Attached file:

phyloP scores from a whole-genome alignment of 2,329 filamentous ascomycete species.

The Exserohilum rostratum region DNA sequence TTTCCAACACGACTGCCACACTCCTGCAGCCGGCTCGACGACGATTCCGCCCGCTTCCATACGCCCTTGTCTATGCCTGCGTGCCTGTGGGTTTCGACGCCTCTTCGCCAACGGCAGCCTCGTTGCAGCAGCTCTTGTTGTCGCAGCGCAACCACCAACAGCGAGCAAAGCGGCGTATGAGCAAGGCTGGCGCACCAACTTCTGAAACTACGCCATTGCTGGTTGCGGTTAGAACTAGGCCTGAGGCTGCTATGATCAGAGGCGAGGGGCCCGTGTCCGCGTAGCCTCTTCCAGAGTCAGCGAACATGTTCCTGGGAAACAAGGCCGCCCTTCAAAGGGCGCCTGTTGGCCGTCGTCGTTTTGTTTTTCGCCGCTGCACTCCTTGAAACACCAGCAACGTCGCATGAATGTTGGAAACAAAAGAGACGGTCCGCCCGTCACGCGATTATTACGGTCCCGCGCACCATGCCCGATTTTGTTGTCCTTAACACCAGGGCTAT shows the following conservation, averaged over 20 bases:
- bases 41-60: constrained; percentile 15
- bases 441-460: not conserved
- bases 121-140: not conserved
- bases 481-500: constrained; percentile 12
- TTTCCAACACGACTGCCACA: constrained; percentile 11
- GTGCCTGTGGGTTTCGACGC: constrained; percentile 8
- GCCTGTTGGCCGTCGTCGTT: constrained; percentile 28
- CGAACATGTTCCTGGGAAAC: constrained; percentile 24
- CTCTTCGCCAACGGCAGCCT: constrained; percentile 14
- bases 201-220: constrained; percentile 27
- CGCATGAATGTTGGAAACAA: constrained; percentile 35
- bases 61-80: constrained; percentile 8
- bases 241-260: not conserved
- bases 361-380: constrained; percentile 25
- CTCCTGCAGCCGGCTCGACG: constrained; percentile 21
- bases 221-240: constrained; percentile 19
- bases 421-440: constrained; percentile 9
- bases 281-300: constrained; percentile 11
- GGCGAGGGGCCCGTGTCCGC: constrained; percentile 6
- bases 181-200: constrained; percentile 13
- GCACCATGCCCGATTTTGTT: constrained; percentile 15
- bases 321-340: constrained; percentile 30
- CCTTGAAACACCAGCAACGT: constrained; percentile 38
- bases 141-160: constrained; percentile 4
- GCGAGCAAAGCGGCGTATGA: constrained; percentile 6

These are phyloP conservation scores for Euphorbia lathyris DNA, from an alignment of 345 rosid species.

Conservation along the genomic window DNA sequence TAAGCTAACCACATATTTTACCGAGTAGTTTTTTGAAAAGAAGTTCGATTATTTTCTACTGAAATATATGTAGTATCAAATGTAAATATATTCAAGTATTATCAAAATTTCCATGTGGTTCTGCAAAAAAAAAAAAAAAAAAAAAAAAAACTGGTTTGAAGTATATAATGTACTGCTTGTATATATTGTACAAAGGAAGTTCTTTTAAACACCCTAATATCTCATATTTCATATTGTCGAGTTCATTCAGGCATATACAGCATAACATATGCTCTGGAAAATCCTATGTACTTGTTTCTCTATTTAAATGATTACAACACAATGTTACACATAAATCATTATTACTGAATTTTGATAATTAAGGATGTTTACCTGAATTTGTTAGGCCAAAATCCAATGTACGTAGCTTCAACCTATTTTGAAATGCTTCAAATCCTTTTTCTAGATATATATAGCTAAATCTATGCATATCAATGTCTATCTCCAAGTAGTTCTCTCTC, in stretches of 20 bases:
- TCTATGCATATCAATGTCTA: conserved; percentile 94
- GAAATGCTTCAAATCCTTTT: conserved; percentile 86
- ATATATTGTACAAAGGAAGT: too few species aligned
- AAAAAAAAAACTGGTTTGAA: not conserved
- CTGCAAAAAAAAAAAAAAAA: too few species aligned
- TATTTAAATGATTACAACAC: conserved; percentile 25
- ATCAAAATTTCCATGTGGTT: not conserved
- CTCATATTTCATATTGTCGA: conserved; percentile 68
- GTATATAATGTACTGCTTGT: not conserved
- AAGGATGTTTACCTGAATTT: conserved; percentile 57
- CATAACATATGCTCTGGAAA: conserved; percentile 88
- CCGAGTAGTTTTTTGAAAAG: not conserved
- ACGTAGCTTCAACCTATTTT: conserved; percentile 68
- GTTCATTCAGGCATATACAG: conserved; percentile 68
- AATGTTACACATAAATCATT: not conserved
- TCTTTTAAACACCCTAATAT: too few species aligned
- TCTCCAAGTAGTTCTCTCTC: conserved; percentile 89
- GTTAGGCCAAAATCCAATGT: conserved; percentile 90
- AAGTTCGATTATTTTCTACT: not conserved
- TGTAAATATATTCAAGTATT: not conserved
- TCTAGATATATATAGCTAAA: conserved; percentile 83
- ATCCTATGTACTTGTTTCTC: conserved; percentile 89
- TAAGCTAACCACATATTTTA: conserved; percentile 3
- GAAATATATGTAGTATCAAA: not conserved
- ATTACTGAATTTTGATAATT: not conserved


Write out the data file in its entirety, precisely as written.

phyloP scores from a whole-genome alignment of 2,329 filamentous ascomycete species.

The Exserohilum rostratum region DNA sequence TTTCCAACACGACTGCCACACTCCTGCAGCCGGCTCGACGACGATTCCGCCCGCTTCCATACGCCCTTGTCTATGCCTGCGTGCCTGTGGGTTTCGACGCCTCTTCGCCAACGGCAGCCTCGTTGCAGCAGCTCTTGTTGTCGCAGCGCAACCACCAACAGCGAGCAAAGCGGCGTATGAGCAAGGCTGGCGCACCAACTTCTGAAACTACGCCATTGCTGGTTGCGGTTAGAACTAGGCCTGAGGCTGCTATGATCAGAGGCGAGGGGCCCGTGTCCGCGTAGCCTCTTCCAGAGTCAGCGAACATGTTCCTGGGAAACAAGGCCGCCCTTCAAAGGGCGCCTGTTGGCCGTCGTCGTTTTGTTTTTCGCCGCTGCACTCCTTGAAACACCAGCAACGTCGCATGAATGTTGGAAACAAAAGAGACGGTCCGCCCGTCACGCGATTATTACGGTCCCGCGCACCATGCCCGATTTTGTTGTCCTTAACACCAGGGCTAT shows the following conservation, averaged over 20 bases:
- bases 41-60: constrained; percentile 15
- bases 441-460: not conserved
- bases 121-140: not conserved
- bases 481-500: constrained; percentile 12
- TTTCCAACACGACTGCCACA: constrained; percentile 11
- GTGCCTGTGGGTTTCGACGC: constrained; percentile 8
- GCCTGTTGGCCGTCGTCGTT: constrained; percentile 28
- CGAACATGTTCCTGGGAAAC: constrained; percentile 24
- CTCTTCGCCAACGGCAGCCT: constrained; percentile 14
- bases 201-220: constrained; percentile 27
- CGCATGAATGTTGGAAACAA: constrained; percentile 35
- bases 61-80: constrained; percentile 8
- bases 241-260: not conserved
- bases 361-380: constrained; percentile 25
- CTCCTGCAGCCGGCTCGACG: constrained; percentile 21
- bases 221-240: constrained; percentile 19
- bases 421-440: constrained; percentile 9
- bases 281-300: constrained; percentile 11
- GGCGAGGGGCCCGTGTCCGC: constrained; percentile 6
- bases 181-200: constrained; percentile 13
- GCACCATGCCCGATTTTGTT: constrained; percentile 15
- bases 321-340: constrained; percentile 30
- CCTTGAAACACCAGCAACGT: constrained; percentile 38
- bases 141-160: constrained; percentile 4
- GCGAGCAAAGCGGCGTATGA: constrained; percentile 6

These are phyloP conservation scores for Euphorbia lathyris DNA, from an alignment of 345 rosid species.

Conservation along the genomic window DNA sequence TAAGCTAACCACATATTTTACCGAGTAGTTTTTTGAAAAGAAGTTCGATTATTTTCTACTGAAATATATGTAGTATCAAATGTAAATATATTCAAGTATTATCAAAATTTCCATGTGGTTCTGCAAAAAAAAAAAAAAAAAAAAAAAAAACTGGTTTGAAGTATATAATGTACTGCTTGTATATATTGTACAAAGGAAGTTCTTTTAAACACCCTAATATCTCATATTTCATATTGTCGAGTTCATTCAGGCATATACAGCATAACATATGCTCTGGAAAATCCTATGTACTTGTTTCTCTATTTAAATGATTACAACACAATGTTACACATAAATCATTATTACTGAATTTTGATAATTAAGGATGTTTACCTGAATTTGTTAGGCCAAAATCCAATGTACGTAGCTTCAACCTATTTTGAAATGCTTCAAATCCTTTTTCTAGATATATATAGCTAAATCTATGCATATCAATGTCTATCTCCAAGTAGTTCTCTCTC, in stretches of 20 bases:
- TCTATGCATATCAATGTCTA: conserved; percentile 94
- GAAATGCTTCAAATCCTTTT: conserved; percentile 86
- ATATATTGTACAAAGGAAGT: too few species aligned
- AAAAAAAAAACTGGTTTGAA: not conserved
- CTGCAAAAAAAAAAAAAAAA: too few species aligned
- TATTTAAATGATTACAACAC: conserved; percentile 25
- ATCAAAATTTCCATGTGGTT: not conserved
- CTCATATTTCATATTGTCGA: conserved; percentile 68
- GTATATAATGTACTGCTTGT: not conserved
- AAGGATGTTTACCTGAATTT: conserved; percentile 57
- CATAACATATGCTCTGGAAA: conserved; percentile 88
- CCGAGTAGTTTTTTGAAAAG: not conserved
- ACGTAGCTTCAACCTATTTT: conserved; percentile 68
- GTTCATTCAGGCATATACAG: conserved; percentile 68
- AATGTTACACATAAATCATT: not conserved
- TCTTTTAAACACCCTAATAT: too few species aligned
- TCTCCAAGTAGTTCTCTCTC: conserved; percentile 89
- GTTAGGCCAAAATCCAATGT: conserved; percentile 90
- AAGTTCGATTATTTTCTACT: not conserved
- TGTAAATATATTCAAGTATT: not conserved
- TCTAGATATATATAGCTAAA: conserved; percentile 83
- ATCCTATGTACTTGTTTCTC: conserved; percentile 89
- TAAGCTAACCACATATTTTA: conserved; percentile 3
- GAAATATATGTAGTATCAAA: not conserved
- ATTACTGAATTTTGATAATT: not conserved